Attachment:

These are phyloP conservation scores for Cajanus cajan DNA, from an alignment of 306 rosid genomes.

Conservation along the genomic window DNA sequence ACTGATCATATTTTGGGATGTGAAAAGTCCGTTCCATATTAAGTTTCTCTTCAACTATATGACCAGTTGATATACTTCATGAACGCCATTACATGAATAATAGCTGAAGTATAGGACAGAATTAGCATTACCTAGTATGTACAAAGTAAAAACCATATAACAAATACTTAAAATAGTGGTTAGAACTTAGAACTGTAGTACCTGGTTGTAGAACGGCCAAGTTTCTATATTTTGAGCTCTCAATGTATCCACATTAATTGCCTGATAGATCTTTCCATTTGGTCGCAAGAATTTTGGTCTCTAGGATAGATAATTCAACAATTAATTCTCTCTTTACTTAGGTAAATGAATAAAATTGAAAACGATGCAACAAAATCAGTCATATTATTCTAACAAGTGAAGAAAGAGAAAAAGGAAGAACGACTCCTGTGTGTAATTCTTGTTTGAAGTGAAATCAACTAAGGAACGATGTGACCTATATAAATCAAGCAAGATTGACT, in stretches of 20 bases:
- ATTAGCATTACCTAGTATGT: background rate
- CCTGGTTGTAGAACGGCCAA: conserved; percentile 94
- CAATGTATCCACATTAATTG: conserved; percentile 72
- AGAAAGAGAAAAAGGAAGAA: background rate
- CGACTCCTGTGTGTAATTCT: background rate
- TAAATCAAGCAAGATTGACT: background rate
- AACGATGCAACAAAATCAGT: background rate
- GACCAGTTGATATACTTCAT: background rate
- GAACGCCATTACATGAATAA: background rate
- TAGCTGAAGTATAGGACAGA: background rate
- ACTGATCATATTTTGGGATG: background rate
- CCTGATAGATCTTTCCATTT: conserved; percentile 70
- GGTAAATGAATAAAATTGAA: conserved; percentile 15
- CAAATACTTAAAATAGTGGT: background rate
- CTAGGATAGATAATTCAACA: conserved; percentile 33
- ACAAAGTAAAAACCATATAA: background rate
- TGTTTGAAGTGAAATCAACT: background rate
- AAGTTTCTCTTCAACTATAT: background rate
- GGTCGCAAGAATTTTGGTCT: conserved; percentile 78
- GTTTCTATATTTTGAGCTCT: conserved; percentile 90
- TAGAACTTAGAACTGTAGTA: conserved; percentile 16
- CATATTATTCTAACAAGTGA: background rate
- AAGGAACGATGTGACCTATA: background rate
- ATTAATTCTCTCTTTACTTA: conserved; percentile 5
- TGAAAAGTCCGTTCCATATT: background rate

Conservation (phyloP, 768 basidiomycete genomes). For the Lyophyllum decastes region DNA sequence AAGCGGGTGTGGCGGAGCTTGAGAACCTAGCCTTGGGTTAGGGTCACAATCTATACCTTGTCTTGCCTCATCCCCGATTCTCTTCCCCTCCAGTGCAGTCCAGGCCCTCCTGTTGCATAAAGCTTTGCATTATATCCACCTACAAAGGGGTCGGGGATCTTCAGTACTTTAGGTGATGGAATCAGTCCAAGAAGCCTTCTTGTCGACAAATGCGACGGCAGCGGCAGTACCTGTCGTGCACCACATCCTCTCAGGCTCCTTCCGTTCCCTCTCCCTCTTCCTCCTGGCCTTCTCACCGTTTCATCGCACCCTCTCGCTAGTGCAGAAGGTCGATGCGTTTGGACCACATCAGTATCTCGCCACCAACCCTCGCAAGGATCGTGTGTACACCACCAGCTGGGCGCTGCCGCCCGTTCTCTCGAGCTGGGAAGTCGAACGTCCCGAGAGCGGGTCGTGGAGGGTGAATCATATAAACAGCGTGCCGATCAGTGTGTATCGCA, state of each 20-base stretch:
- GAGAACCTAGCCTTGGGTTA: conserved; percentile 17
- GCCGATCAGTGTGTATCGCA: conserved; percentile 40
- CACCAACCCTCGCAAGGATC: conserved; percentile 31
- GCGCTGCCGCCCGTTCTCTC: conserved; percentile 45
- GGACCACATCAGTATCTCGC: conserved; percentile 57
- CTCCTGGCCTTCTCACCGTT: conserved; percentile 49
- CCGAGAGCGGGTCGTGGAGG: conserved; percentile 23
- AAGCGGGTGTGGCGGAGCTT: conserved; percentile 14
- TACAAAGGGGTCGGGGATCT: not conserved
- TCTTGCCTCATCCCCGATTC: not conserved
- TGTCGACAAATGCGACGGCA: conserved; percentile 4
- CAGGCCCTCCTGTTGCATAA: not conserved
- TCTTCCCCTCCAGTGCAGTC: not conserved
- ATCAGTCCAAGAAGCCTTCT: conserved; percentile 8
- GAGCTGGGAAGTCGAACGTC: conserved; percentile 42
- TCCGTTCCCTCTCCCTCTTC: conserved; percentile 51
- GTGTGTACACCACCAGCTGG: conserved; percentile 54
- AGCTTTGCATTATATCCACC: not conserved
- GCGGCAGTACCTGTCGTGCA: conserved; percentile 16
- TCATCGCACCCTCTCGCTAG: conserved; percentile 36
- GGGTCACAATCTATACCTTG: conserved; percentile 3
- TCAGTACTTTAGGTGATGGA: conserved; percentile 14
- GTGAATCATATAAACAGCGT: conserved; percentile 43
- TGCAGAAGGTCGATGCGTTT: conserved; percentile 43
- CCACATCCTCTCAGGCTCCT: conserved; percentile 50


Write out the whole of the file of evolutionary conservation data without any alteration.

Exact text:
These are phyloP conservation scores for Cajanus cajan DNA, from an alignment of 306 rosid genomes.

Conservation along the genomic window DNA sequence ACTGATCATATTTTGGGATGTGAAAAGTCCGTTCCATATTAAGTTTCTCTTCAACTATATGACCAGTTGATATACTTCATGAACGCCATTACATGAATAATAGCTGAAGTATAGGACAGAATTAGCATTACCTAGTATGTACAAAGTAAAAACCATATAACAAATACTTAAAATAGTGGTTAGAACTTAGAACTGTAGTACCTGGTTGTAGAACGGCCAAGTTTCTATATTTTGAGCTCTCAATGTATCCACATTAATTGCCTGATAGATCTTTCCATTTGGTCGCAAGAATTTTGGTCTCTAGGATAGATAATTCAACAATTAATTCTCTCTTTACTTAGGTAAATGAATAAAATTGAAAACGATGCAACAAAATCAGTCATATTATTCTAACAAGTGAAGAAAGAGAAAAAGGAAGAACGACTCCTGTGTGTAATTCTTGTTTGAAGTGAAATCAACTAAGGAACGATGTGACCTATATAAATCAAGCAAGATTGACT, in stretches of 20 bases:
- ATTAGCATTACCTAGTATGT: background rate
- CCTGGTTGTAGAACGGCCAA: conserved; percentile 94
- CAATGTATCCACATTAATTG: conserved; percentile 72
- AGAAAGAGAAAAAGGAAGAA: background rate
- CGACTCCTGTGTGTAATTCT: background rate
- TAAATCAAGCAAGATTGACT: background rate
- AACGATGCAACAAAATCAGT: background rate
- GACCAGTTGATATACTTCAT: background rate
- GAACGCCATTACATGAATAA: background rate
- TAGCTGAAGTATAGGACAGA: background rate
- ACTGATCATATTTTGGGATG: background rate
- CCTGATAGATCTTTCCATTT: conserved; percentile 70
- GGTAAATGAATAAAATTGAA: conserved; percentile 15
- CAAATACTTAAAATAGTGGT: background rate
- CTAGGATAGATAATTCAACA: conserved; percentile 33
- ACAAAGTAAAAACCATATAA: background rate
- TGTTTGAAGTGAAATCAACT: background rate
- AAGTTTCTCTTCAACTATAT: background rate
- GGTCGCAAGAATTTTGGTCT: conserved; percentile 78
- GTTTCTATATTTTGAGCTCT: conserved; percentile 90
- TAGAACTTAGAACTGTAGTA: conserved; percentile 16
- CATATTATTCTAACAAGTGA: background rate
- AAGGAACGATGTGACCTATA: background rate
- ATTAATTCTCTCTTTACTTA: conserved; percentile 5
- TGAAAAGTCCGTTCCATATT: background rate

Conservation (phyloP, 768 basidiomycete genomes). For the Lyophyllum decastes region DNA sequence AAGCGGGTGTGGCGGAGCTTGAGAACCTAGCCTTGGGTTAGGGTCACAATCTATACCTTGTCTTGCCTCATCCCCGATTCTCTTCCCCTCCAGTGCAGTCCAGGCCCTCCTGTTGCATAAAGCTTTGCATTATATCCACCTACAAAGGGGTCGGGGATCTTCAGTACTTTAGGTGATGGAATCAGTCCAAGAAGCCTTCTTGTCGACAAATGCGACGGCAGCGGCAGTACCTGTCGTGCACCACATCCTCTCAGGCTCCTTCCGTTCCCTCTCCCTCTTCCTCCTGGCCTTCTCACCGTTTCATCGCACCCTCTCGCTAGTGCAGAAGGTCGATGCGTTTGGACCACATCAGTATCTCGCCACCAACCCTCGCAAGGATCGTGTGTACACCACCAGCTGGGCGCTGCCGCCCGTTCTCTCGAGCTGGGAAGTCGAACGTCCCGAGAGCGGGTCGTGGAGGGTGAATCATATAAACAGCGTGCCGATCAGTGTGTATCGCA, state of each 20-base stretch:
- GAGAACCTAGCCTTGGGTTA: conserved; percentile 17
- GCCGATCAGTGTGTATCGCA: conserved; percentile 40
- CACCAACCCTCGCAAGGATC: conserved; percentile 31
- GCGCTGCCGCCCGTTCTCTC: conserved; percentile 45
- GGACCACATCAGTATCTCGC: conserved; percentile 57
- CTCCTGGCCTTCTCACCGTT: conserved; percentile 49
- CCGAGAGCGGGTCGTGGAGG: conserved; percentile 23
- AAGCGGGTGTGGCGGAGCTT: conserved; percentile 14
- TACAAAGGGGTCGGGGATCT: not conserved
- TCTTGCCTCATCCCCGATTC: not conserved
- TGTCGACAAATGCGACGGCA: conserved; percentile 4
- CAGGCCCTCCTGTTGCATAA: not conserved
- TCTTCCCCTCCAGTGCAGTC: not conserved
- ATCAGTCCAAGAAGCCTTCT: conserved; percentile 8
- GAGCTGGGAAGTCGAACGTC: conserved; percentile 42
- TCCGTTCCCTCTCCCTCTTC: conserved; percentile 51
- GTGTGTACACCACCAGCTGG: conserved; percentile 54
- AGCTTTGCATTATATCCACC: not conserved
- GCGGCAGTACCTGTCGTGCA: conserved; percentile 16
- TCATCGCACCCTCTCGCTAG: conserved; percentile 36
- GGGTCACAATCTATACCTTG: conserved; percentile 3
- TCAGTACTTTAGGTGATGGA: conserved; percentile 14
- GTGAATCATATAAACAGCGT: conserved; percentile 43
- TGCAGAAGGTCGATGCGTTT: conserved; percentile 43
- CCACATCCTCTCAGGCTCCT: conserved; percentile 50